In 2007, value investor David Einhorn wrote a fascinating book titled “Fooling Some of the People All of the Time: A Long, Short Story”, which is about how companies over the course of the business cycle begin using accounting tricks and the indifference of stock investors as long as stock prices are rising. This “accounting cycle” is intimately connected to the business cycle. In boom times, businesses can easily get away with creative (though, in many cases, perfectly legal) accounting methods, only to be corrected by markets when a recession sets in. I argue that the current cycle is nothing different. And I will share a few cases which prove my point.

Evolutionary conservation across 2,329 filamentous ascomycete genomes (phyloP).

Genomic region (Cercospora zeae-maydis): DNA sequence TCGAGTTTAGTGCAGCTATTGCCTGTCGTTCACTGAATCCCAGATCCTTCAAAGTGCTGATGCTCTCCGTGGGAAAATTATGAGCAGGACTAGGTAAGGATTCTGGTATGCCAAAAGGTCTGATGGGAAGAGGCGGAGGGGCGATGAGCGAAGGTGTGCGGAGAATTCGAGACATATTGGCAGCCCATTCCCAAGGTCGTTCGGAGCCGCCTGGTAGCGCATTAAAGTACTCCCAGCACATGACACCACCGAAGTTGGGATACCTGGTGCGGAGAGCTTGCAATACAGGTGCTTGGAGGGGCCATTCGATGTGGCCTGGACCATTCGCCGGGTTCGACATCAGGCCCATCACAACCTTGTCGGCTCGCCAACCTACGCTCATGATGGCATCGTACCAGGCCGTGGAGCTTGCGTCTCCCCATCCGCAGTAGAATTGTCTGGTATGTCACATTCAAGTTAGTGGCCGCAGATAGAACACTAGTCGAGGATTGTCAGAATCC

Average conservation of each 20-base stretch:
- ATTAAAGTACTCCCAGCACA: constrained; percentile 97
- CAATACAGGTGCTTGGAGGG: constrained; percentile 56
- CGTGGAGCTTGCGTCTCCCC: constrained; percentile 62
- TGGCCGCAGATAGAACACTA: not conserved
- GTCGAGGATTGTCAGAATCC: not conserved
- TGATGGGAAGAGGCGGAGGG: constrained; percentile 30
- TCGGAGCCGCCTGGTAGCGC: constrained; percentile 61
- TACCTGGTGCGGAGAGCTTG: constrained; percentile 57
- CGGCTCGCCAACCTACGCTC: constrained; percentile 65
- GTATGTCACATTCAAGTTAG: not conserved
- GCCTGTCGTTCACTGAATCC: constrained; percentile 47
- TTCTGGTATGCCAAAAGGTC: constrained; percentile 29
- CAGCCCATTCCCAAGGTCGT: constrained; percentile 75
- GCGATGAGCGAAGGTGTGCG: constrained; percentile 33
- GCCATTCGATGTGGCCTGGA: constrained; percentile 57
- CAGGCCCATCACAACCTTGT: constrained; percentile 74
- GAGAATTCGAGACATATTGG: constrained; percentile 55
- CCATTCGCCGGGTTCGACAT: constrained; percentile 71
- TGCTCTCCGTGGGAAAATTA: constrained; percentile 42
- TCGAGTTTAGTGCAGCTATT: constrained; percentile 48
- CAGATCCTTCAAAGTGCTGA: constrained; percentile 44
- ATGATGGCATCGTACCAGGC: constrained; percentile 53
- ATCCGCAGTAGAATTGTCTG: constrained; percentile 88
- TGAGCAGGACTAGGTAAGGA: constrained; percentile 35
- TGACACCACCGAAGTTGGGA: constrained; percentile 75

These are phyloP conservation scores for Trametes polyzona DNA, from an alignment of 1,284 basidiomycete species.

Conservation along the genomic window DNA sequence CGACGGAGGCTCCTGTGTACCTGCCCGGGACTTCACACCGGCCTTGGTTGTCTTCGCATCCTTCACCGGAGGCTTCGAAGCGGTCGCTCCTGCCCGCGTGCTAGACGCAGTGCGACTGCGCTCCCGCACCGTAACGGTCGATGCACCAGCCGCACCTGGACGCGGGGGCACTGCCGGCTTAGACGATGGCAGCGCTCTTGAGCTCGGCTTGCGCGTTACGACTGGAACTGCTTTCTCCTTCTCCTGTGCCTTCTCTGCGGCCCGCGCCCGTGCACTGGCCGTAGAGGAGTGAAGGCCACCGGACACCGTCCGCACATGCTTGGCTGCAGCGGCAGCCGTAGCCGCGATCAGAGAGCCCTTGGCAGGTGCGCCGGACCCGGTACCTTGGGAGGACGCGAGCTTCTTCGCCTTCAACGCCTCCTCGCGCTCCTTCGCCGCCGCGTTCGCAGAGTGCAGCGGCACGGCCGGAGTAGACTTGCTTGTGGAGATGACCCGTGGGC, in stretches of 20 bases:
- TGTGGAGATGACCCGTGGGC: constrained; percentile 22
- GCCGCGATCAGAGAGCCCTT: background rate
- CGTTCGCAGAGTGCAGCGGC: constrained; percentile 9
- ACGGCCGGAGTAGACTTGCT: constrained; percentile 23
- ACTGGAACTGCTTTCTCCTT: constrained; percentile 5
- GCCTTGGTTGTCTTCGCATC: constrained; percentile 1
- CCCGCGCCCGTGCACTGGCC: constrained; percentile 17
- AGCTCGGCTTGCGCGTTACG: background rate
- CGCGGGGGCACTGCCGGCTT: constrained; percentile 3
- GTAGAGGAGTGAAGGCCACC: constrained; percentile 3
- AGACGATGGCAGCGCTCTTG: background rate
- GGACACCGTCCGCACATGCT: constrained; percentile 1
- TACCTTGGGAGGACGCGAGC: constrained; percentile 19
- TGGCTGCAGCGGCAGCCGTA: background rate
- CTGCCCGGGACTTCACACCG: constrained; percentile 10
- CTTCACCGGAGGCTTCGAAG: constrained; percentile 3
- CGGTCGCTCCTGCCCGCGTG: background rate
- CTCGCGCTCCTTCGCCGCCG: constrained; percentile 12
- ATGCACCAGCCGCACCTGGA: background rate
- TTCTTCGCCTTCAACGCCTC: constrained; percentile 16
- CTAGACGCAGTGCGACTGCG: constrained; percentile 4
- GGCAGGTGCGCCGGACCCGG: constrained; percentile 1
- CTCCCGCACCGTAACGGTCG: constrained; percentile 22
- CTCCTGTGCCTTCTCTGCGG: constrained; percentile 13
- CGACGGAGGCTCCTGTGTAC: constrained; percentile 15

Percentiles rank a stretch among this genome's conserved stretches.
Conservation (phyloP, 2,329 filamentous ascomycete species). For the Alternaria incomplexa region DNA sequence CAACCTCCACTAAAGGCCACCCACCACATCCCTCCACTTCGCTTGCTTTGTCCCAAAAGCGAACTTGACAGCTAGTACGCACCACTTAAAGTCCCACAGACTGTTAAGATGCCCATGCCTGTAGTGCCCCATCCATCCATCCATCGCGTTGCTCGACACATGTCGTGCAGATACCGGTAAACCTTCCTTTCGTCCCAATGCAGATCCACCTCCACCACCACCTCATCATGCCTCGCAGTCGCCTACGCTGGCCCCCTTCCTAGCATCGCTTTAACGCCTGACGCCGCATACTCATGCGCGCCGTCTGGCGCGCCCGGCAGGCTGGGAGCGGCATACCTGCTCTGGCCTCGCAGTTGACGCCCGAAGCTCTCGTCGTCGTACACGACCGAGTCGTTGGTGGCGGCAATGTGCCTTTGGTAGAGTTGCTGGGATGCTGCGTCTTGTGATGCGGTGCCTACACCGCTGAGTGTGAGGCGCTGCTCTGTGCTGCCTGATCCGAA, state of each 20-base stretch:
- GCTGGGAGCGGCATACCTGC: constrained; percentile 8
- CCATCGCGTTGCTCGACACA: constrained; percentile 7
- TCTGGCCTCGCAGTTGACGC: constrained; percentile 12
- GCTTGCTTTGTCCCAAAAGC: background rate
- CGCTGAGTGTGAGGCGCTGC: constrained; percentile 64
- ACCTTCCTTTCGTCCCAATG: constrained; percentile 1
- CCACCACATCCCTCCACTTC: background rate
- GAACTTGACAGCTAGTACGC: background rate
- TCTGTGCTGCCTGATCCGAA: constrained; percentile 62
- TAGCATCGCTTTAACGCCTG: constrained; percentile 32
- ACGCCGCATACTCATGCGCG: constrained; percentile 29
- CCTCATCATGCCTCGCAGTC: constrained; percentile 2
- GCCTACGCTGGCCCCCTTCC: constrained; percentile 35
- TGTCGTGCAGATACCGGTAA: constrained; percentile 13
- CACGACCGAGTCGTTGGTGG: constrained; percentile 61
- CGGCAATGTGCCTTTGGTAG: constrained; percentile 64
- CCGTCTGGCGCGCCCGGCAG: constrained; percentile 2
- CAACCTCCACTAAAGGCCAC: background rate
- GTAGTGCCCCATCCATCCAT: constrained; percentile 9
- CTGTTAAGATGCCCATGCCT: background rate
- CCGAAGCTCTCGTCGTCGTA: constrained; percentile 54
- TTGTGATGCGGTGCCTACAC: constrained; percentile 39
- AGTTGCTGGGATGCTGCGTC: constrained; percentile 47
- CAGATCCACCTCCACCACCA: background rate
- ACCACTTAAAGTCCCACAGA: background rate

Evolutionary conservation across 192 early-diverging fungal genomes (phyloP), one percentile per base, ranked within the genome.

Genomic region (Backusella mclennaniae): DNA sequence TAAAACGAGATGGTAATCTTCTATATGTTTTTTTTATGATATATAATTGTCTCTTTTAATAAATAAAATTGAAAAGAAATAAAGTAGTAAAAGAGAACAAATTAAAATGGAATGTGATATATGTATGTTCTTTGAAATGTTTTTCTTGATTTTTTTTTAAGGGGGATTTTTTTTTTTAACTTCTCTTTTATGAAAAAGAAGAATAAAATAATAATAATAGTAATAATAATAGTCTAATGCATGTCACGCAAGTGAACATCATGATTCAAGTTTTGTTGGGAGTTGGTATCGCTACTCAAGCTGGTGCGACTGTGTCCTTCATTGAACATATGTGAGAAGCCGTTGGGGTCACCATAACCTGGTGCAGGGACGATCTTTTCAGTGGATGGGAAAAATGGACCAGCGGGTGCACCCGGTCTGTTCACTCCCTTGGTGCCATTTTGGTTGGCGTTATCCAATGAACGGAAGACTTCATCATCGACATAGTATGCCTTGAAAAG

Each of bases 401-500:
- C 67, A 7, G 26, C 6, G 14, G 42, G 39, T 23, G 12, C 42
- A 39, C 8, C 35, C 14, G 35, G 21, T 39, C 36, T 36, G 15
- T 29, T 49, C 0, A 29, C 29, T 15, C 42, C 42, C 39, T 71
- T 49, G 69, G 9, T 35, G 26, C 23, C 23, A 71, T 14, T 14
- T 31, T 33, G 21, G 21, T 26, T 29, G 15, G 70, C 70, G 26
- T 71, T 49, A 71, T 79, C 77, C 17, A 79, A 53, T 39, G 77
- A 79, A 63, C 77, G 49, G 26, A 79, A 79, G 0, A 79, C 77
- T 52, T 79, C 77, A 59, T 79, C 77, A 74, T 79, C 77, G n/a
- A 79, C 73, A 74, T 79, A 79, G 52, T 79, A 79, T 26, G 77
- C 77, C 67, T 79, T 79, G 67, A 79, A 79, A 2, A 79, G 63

Netflix: Accounting for Content

Tesla: The Gross Margin Charade

Alphabet, Procter & Gamble & Microsoft: The Non-GAAP Earnings Inflation

Source: Thomas A. King in Strategic Finance

Source: IBES, Deutsche bank, zero hedge


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